Chemists use titration as a method of quantitative analysis; that is, the method allows the exact quantity of a compound to be determined. Fundamentally, titration involves the combination of two chemicals that react and a means of monitoring the progress of the reaction so that the operator knows when it is complete. One of the chemicals is loaded into a buret (a piece of glassware that allows very precise measurements of volume); this compound is the “titrant.” The other compound is placed in a flask or beaker and is called the “analyte” or the “sample.”
Generally, the exact concentration of the analyte must be known to achieve accurate results. The concentrations are usually expressed in units of moles per liter (mol/L). After the titration has been carried out, the concentration of the titrant, information from the balanced chemical reaction between the titrant and analyte, and the exact amount of analyte being titrated are used to determine the exact concentration of the analyte.
Things You'll Need
- Data from titration experiment
Write the balanced chemical equation for the reaction that is taking place between the titrant and analyte. This necessarily requires knowledge of the identity of the titrant and analyte. A common experiment in high-school and college chemistry labs is the titration of acetic acid (CH?COOH, the analyte) in a sample of vinegar with sodium hydroxide (NaOH, the titrant) (See References 2). This is a common acid-base reaction:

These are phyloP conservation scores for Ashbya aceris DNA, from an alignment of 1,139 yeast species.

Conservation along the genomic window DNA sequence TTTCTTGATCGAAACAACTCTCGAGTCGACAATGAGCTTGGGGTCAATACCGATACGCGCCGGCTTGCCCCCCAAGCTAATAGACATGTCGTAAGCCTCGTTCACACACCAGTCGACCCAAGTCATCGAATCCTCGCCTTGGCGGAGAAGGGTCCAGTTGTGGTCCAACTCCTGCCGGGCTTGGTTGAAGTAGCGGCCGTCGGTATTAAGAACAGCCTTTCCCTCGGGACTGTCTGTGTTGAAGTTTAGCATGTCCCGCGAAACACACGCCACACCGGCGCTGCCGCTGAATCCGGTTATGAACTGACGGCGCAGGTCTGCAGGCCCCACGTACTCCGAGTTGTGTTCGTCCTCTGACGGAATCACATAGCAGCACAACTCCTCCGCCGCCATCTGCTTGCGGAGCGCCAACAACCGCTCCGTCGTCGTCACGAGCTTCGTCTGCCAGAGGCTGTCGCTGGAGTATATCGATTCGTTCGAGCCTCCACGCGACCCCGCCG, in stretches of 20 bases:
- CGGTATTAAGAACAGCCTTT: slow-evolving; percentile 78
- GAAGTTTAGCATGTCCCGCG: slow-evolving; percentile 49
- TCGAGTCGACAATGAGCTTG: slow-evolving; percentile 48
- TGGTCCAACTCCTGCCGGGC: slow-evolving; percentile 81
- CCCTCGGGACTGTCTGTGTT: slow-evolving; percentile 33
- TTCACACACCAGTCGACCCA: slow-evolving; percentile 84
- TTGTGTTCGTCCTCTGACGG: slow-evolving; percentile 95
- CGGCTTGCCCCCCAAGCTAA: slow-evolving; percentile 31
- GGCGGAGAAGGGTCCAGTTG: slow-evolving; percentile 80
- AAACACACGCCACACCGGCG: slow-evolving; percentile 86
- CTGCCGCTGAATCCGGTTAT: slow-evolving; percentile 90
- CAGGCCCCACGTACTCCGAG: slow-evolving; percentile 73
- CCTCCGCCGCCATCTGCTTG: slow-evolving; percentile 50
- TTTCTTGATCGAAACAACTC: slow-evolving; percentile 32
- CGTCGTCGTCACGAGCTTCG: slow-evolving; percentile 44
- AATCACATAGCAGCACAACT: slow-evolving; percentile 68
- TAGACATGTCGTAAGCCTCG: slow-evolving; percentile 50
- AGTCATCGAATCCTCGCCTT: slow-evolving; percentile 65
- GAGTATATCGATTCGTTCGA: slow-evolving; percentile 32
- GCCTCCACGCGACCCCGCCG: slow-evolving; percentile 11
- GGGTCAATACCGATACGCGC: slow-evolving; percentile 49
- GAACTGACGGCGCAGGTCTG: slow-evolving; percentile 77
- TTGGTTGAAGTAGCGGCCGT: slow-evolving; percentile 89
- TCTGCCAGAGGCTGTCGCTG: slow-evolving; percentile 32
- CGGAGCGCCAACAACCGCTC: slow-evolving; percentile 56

1 CH?COOH + 1 NaOH ? 1 CH?COONa + 1 H?O
The coefficients (i.e., the numbers to the left of each chemical) establish the molar ratio of the reactants. In this case, the molar ratio is 1:1.
Convert the volume of titrant necessary to reach the end point (i.e., the point where all of the analyte has been consumed and the volume reading has been taken from the buret) from milliliters (mL) to liters (L) by dividing by 1000. For example, if 39.75 mL of NaOH was required to reach the end point, then
39.75 mL / (1000 mL/L) = 0.03975 L of NaOH
Use the liters of titrant necessary to reach the end point of the titration and the concentration of the titrant to determine the moles of titrant used in the process. The concentration of the NaOH was 0.1044 mol/L, then
0.03975 L NaOH x (0.1044 mol/L) = 0.004150 moles of NaOH
Calculate the moles of analyte using the moles of titrant from step 3 and the molar ratio from step 1:
0.004150 mol NaOH x (1 mol CH?COOH / 1 mol NaOH) = 0.004150 mol CH?COOH
Determine the concentration of the sample by dividing the moles of analyte by the volume of analyte in liters. In this case, this would represent the amount of vinegar placed in the flask or beaker before the titration was carried out. For the example used in steps 1 through 4, assuming that 5.00 mL of vinegar was placed in the flask for analysis, then 5.00 mL = 0.00500 L, and
(0.004150 mol CH?COOH) / (0.00500 L vinegar) = 0.830 mol/L
Thus, the concentration of the acetic acid in the vinegar is 0.830 mol/L.
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